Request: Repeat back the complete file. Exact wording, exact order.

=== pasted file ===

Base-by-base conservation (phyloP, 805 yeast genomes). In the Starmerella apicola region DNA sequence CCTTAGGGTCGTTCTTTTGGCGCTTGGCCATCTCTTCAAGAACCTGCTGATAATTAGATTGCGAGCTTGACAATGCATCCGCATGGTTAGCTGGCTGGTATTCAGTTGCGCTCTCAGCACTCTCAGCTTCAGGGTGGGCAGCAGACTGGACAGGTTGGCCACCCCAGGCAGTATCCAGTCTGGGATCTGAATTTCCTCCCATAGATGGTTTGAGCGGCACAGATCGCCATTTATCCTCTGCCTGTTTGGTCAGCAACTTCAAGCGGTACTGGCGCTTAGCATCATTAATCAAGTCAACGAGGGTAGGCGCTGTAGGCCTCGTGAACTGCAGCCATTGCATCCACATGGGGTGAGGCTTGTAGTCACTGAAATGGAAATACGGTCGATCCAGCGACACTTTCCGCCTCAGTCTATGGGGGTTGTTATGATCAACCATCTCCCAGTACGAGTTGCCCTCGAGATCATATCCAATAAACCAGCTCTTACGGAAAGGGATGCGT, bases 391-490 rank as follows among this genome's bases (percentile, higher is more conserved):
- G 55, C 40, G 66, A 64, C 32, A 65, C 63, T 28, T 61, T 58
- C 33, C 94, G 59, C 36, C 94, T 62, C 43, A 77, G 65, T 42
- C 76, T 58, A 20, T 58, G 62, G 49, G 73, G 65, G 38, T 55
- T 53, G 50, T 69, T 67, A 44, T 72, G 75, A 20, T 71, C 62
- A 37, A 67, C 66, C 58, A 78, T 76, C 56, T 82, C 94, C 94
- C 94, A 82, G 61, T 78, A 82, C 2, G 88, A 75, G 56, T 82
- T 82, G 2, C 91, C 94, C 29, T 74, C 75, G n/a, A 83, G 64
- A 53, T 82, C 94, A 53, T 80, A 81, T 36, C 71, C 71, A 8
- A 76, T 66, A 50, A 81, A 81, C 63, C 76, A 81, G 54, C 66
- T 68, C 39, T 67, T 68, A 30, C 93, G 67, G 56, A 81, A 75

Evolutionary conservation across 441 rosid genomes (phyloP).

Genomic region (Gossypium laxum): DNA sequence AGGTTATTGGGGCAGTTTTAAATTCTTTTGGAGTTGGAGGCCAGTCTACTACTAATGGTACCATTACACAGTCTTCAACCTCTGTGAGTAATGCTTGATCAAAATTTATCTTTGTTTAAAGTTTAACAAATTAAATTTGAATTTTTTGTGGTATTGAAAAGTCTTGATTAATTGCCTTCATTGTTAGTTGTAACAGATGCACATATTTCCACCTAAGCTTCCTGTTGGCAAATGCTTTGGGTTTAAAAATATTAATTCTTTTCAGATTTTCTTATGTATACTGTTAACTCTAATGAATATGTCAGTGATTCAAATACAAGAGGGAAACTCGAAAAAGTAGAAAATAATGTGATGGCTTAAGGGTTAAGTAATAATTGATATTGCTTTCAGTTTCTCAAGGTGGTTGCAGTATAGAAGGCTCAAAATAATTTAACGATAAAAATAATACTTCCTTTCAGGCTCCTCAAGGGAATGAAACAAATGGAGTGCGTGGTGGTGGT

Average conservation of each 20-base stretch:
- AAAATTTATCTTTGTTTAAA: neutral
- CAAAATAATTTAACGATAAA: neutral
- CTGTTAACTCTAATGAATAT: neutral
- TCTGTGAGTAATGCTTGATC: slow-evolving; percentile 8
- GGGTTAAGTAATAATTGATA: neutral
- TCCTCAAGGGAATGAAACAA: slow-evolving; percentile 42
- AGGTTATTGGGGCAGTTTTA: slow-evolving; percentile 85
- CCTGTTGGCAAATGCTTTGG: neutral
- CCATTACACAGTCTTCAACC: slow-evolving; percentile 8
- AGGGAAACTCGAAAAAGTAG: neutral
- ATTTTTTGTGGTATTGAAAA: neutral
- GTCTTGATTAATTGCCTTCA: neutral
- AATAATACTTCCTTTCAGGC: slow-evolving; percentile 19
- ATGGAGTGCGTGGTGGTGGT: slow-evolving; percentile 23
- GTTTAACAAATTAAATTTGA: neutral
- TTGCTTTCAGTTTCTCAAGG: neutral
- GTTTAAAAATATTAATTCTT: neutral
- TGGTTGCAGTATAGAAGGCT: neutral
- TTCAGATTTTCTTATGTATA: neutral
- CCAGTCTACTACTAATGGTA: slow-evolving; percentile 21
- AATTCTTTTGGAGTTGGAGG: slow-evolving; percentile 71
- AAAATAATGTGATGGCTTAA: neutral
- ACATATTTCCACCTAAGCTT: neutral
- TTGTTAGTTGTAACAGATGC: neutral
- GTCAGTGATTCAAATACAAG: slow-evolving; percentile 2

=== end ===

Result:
Base-by-base conservation (phyloP, 805 yeast genomes). In the Starmerella apicola region DNA sequence CCTTAGGGTCGTTCTTTTGGCGCTTGGCCATCTCTTCAAGAACCTGCTGATAATTAGATTGCGAGCTTGACAATGCATCCGCATGGTTAGCTGGCTGGTATTCAGTTGCGCTCTCAGCACTCTCAGCTTCAGGGTGGGCAGCAGACTGGACAGGTTGGCCACCCCAGGCAGTATCCAGTCTGGGATCTGAATTTCCTCCCATAGATGGTTTGAGCGGCACAGATCGCCATTTATCCTCTGCCTGTTTGGTCAGCAACTTCAAGCGGTACTGGCGCTTAGCATCATTAATCAAGTCAACGAGGGTAGGCGCTGTAGGCCTCGTGAACTGCAGCCATTGCATCCACATGGGGTGAGGCTTGTAGTCACTGAAATGGAAATACGGTCGATCCAGCGACACTTTCCGCCTCAGTCTATGGGGGTTGTTATGATCAACCATCTCCCAGTACGAGTTGCCCTCGAGATCATATCCAATAAACCAGCTCTTACGGAAAGGGATGCGT, bases 391-490 rank as follows among this genome's bases (percentile, higher is more conserved):
- G 55, C 40, G 66, A 64, C 32, A 65, C 63, T 28, T 61, T 58
- C 33, C 94, G 59, C 36, C 94, T 62, C 43, A 77, G 65, T 42
- C 76, T 58, A 20, T 58, G 62, G 49, G 73, G 65, G 38, T 55
- T 53, G 50, T 69, T 67, A 44, T 72, G 75, A 20, T 71, C 62
- A 37, A 67, C 66, C 58, A 78, T 76, C 56, T 82, C 94, C 94
- C 94, A 82, G 61, T 78, A 82, C 2, G 88, A 75, G 56, T 82
- T 82, G 2, C 91, C 94, C 29, T 74, C 75, G n/a, A 83, G 64
- A 53, T 82, C 94, A 53, T 80, A 81, T 36, C 71, C 71, A 8
- A 76, T 66, A 50, A 81, A 81, C 63, C 76, A 81, G 54, C 66
- T 68, C 39, T 67, T 68, A 30, C 93, G 67, G 56, A 81, A 75

Evolutionary conservation across 441 rosid genomes (phyloP).

Genomic region (Gossypium laxum): DNA sequence AGGTTATTGGGGCAGTTTTAAATTCTTTTGGAGTTGGAGGCCAGTCTACTACTAATGGTACCATTACACAGTCTTCAACCTCTGTGAGTAATGCTTGATCAAAATTTATCTTTGTTTAAAGTTTAACAAATTAAATTTGAATTTTTTGTGGTATTGAAAAGTCTTGATTAATTGCCTTCATTGTTAGTTGTAACAGATGCACATATTTCCACCTAAGCTTCCTGTTGGCAAATGCTTTGGGTTTAAAAATATTAATTCTTTTCAGATTTTCTTATGTATACTGTTAACTCTAATGAATATGTCAGTGATTCAAATACAAGAGGGAAACTCGAAAAAGTAGAAAATAATGTGATGGCTTAAGGGTTAAGTAATAATTGATATTGCTTTCAGTTTCTCAAGGTGGTTGCAGTATAGAAGGCTCAAAATAATTTAACGATAAAAATAATACTTCCTTTCAGGCTCCTCAAGGGAATGAAACAAATGGAGTGCGTGGTGGTGGT

Average conservation of each 20-base stretch:
- AAAATTTATCTTTGTTTAAA: neutral
- CAAAATAATTTAACGATAAA: neutral
- CTGTTAACTCTAATGAATAT: neutral
- TCTGTGAGTAATGCTTGATC: slow-evolving; percentile 8
- GGGTTAAGTAATAATTGATA: neutral
- TCCTCAAGGGAATGAAACAA: slow-evolving; percentile 42
- AGGTTATTGGGGCAGTTTTA: slow-evolving; percentile 85
- CCTGTTGGCAAATGCTTTGG: neutral
- CCATTACACAGTCTTCAACC: slow-evolving; percentile 8
- AGGGAAACTCGAAAAAGTAG: neutral
- ATTTTTTGTGGTATTGAAAA: neutral
- GTCTTGATTAATTGCCTTCA: neutral
- AATAATACTTCCTTTCAGGC: slow-evolving; percentile 19
- ATGGAGTGCGTGGTGGTGGT: slow-evolving; percentile 23
- GTTTAACAAATTAAATTTGA: neutral
- TTGCTTTCAGTTTCTCAAGG: neutral
- GTTTAAAAATATTAATTCTT: neutral
- TGGTTGCAGTATAGAAGGCT: neutral
- TTCAGATTTTCTTATGTATA: neutral
- CCAGTCTACTACTAATGGTA: slow-evolving; percentile 21
- AATTCTTTTGGAGTTGGAGG: slow-evolving; percentile 71
- AAAATAATGTGATGGCTTAA: neutral
- ACATATTTCCACCTAAGCTT: neutral
- TTGTTAGTTGTAACAGATGC: neutral
- GTCAGTGATTCAAATACAAG: slow-evolving; percentile 2